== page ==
Composites Derived from Post-Consumer Nylon 6 Carpet
John Muzzy, Youjiang Wang, Melinda Satcher, Bryan Shaw, Andrew McNamara, Josh Norton, May 2004

Over 2 million tons of post-consumer carpet is landfilled each year. This waste carpet is a potential resource for composites. Since waste carpets can be rapidly identified and sorted by face fiber, this paper focuses on the processing and properties of nylon 6 post-consumer carpet. The carpet is cleaned, shredded and extrusion pelletized. This feedstock is compounded with glass fibers and compatibilizers. Based on the properties achieved and the projected costs, applications are identified.

Continuous Process for Recycling of Polyurethane Foam
Sayata Ghose, A.I. Isayev, Ernst D. von Meerwall, May 2004

A continuous process for decrosslinking high resiliency polyurethane foam in an extruder with ultrasonic devices was developed. Rheological, structural and NMR relaxation and diffusion characterizations of decrosslinked foam were performed. The decrosslinked foam was blended with the virgin polyurethane rubber (PUR) and cured and the blend properties were investigated.

Crystallization and Chemi-Crystallization of Recycled Photodegraded Polymers
J.R. White, I.H. Craig, C.K. Phua, May 2004

Injection molded bars have been made from blends containing recycled photodegraded polymers, then subjected to further ultraviolet (UV) exposure. Crystallinity measurements have been made at different depths from the exposed surface using X-ray diffraction and differential scanning calorimetry. Complementary information in the form of molecular mass distributions has been obtained using gel permeation chromatography, and the crystallinity results are interpreted in terms of molecular scission and photo-initiated molecular defects.

Applications of Large Volume Processors in Polymer Processing
Andrew Ingram, Rainer Naef, Hans Peters, May 2004

In recent years, pressure from economic and environmental requirements has been experienced in the field of polymer production. This trend towards single stage operational units, in processes such as low shear devolatilization of elastomer solutions, radical polymerization and polycondensation reactions, phase changing processes and the conversion from batch to continuous operation continues and has lead to the development of large volume, twin shaft horizontal processors (LVPs).These processors have been designed for applications requiring medium to long residence times (20-120 minutes).As an example of this new family of processors, the multi-purpose Reasol®, a new counter-rotating twin shaft processor, is introduced. Trials with model polymers have been performed in a 60L unit at the developer's test center. Its performance is described here by power consumption, RTD (residence time distribution) and self-cleaning and devolatilization efficiency.Trials show that product transport through the new LVP is characterized by a narrow RTD with a high degree of self-cleaning. Typically, the RTD exhibits a Peclet number in the region of 25-35. It is also shown that, unlike typical twin-screw extruders, the shape of the RTD curve is largely unaffected by the rotor speed or mass rate. Furthermore, rotor speed has a relatively small effect on mean residence time thus allowing the freedom to optimize rotor speed with respect to other processing objectives such as heat transfer, surface renewal or shear rate.The indications are that the characteristics of the RTD, power consumption and devolatilization are analogous to more traditional equipment such as twin screw extruders in spite of the larger free volume and residence time and the lower shear.The new LVP is commercially available up to sizes of 12,500 litres net processing volumes.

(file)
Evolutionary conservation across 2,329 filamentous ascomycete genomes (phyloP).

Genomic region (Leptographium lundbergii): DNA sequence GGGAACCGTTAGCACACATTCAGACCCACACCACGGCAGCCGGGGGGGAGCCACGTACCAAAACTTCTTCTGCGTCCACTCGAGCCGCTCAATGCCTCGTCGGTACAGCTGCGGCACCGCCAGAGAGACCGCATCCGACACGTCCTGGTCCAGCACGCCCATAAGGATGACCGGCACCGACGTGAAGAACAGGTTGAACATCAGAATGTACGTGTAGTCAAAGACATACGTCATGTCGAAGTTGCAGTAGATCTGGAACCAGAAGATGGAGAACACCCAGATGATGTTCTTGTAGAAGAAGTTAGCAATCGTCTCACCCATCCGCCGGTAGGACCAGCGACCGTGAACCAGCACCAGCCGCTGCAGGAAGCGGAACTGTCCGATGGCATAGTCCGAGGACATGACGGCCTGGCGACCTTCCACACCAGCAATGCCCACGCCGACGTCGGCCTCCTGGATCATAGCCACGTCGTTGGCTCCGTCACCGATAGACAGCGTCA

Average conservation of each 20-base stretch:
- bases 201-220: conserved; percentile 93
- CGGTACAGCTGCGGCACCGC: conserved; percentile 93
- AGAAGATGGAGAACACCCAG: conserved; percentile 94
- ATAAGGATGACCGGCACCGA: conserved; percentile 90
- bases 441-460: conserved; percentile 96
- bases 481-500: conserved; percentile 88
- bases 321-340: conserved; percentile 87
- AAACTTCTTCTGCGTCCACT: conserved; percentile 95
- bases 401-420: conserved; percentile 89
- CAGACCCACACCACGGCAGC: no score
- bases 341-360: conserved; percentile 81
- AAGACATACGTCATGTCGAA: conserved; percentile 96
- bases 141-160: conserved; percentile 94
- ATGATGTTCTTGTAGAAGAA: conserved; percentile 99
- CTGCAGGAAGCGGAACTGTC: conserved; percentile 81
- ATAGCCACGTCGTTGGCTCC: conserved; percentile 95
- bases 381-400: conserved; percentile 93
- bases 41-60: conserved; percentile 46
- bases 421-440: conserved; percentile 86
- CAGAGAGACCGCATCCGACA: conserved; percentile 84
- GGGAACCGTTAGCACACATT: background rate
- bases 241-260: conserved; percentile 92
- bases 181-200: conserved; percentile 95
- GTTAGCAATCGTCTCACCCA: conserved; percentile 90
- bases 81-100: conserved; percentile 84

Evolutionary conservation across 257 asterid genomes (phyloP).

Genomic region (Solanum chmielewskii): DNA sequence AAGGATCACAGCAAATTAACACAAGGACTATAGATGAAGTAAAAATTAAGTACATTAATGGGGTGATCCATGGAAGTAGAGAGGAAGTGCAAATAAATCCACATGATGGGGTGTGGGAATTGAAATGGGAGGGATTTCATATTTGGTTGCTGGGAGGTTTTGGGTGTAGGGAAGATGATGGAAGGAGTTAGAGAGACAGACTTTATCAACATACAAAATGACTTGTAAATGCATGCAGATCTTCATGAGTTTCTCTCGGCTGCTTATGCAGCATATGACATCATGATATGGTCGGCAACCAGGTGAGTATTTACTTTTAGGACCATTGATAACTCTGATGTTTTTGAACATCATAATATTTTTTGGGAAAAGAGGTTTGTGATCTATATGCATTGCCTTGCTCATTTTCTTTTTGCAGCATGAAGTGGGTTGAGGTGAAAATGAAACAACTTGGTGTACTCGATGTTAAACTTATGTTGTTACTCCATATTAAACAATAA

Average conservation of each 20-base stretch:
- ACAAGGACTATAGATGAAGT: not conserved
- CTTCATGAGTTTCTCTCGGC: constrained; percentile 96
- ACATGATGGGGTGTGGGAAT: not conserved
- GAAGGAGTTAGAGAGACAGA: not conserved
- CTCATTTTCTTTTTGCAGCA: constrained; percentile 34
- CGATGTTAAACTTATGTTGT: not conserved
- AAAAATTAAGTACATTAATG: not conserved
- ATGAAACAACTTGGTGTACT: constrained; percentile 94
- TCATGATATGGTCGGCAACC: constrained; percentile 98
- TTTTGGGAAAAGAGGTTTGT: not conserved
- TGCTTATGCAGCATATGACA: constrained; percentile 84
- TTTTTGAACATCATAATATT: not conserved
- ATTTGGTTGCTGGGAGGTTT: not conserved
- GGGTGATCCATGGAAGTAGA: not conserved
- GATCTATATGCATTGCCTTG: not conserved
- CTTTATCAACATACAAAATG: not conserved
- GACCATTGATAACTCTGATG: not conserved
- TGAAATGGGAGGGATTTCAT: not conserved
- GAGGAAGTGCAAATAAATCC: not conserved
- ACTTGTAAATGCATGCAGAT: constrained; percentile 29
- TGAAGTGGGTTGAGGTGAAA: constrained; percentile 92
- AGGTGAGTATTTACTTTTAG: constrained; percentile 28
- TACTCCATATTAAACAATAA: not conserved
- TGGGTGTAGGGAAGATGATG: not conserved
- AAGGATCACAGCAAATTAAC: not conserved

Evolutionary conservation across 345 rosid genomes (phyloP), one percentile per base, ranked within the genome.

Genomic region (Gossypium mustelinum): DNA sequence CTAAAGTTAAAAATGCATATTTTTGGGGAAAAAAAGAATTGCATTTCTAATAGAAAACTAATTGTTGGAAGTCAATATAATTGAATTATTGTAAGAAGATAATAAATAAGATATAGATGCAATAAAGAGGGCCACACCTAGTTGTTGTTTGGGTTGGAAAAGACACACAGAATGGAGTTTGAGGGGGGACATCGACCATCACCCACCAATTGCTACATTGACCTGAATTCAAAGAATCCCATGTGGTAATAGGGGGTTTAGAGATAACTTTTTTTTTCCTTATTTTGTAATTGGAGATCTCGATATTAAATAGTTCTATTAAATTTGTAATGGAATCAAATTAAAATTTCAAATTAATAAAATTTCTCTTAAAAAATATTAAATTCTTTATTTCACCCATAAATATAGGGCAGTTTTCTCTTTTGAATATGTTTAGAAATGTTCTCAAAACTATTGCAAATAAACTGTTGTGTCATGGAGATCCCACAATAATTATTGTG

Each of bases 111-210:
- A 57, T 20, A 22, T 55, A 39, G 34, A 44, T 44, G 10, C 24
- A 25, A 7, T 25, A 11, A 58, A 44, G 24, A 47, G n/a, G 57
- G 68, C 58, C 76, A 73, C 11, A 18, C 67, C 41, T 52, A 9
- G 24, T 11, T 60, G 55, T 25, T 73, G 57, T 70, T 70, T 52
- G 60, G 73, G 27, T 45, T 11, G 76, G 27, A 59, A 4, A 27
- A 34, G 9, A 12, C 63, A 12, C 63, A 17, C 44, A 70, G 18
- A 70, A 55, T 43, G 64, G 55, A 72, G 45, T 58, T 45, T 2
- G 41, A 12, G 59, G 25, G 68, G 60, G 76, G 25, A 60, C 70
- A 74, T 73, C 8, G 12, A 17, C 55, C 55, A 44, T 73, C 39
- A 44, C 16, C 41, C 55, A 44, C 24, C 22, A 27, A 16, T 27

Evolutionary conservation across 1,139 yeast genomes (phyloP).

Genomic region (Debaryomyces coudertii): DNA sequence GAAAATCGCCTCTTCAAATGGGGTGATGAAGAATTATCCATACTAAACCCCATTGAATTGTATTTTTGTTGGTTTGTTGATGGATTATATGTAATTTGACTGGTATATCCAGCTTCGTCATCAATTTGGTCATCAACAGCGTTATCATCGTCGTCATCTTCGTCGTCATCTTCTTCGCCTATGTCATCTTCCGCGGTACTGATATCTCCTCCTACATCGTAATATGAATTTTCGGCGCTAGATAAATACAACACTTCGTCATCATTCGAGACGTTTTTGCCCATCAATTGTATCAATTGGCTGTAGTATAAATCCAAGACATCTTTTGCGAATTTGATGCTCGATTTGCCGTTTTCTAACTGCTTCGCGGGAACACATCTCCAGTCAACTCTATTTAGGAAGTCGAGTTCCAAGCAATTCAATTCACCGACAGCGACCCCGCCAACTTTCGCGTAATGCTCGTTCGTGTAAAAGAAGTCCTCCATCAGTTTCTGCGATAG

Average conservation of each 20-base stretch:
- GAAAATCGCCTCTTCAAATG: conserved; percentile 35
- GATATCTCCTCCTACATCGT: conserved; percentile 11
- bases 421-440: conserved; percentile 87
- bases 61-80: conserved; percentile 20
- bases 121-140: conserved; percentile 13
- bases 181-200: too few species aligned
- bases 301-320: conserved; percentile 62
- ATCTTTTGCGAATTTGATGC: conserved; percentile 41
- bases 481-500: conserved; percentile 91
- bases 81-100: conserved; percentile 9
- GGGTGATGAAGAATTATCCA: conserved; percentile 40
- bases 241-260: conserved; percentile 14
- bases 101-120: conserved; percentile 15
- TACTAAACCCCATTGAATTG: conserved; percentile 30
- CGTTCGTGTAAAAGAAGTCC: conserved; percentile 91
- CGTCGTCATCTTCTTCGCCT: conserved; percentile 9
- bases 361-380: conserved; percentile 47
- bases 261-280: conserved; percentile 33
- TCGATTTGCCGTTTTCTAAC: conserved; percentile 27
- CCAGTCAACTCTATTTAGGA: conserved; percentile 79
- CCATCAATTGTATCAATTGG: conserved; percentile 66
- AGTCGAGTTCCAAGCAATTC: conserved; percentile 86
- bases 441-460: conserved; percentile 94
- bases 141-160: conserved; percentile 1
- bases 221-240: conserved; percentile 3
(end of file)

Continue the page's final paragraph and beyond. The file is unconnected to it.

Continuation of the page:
Devulcanization of Recycled Tire Rubber Using Supercritical Carbon Dioxide
Qiao Zhang, Costas Tzoganakis, May 2004

In this work, an extrusion process has been developed for the devulcanization of rubber crumb from recycled tires employing supercritical CO2. For that purpose supercritical CO2 has been injected in a twin screw extruder to swell the rubber crumb and to facilitate the otherwise impossible rubber extrusion process. As a consequence, waste rubber can be processed under mechanical shear and extensional forces at various operating conditions that may lead to different degrees of devulcanization.

Effects of Incorporating Recycled HDPE to Virgin HDPE and LDPE to Produce Tubular Film
José B. Sánchez, Erika Galvis, Rosalina Grimaud, Rosestela Perera, May 2004

This work presents the effects of incorporating post-consumer and post-industrial recycled HDPE to their virgin counterparts and to LDPE in different contents to produce tubular film for packaging. Tensile, surface and optical properties for each blend were measured.A reduction in the HDPEs blends physical properties and an increment in those of the LDPE/recycled HDPE blends were obtained as the recycled HDPE component was increased.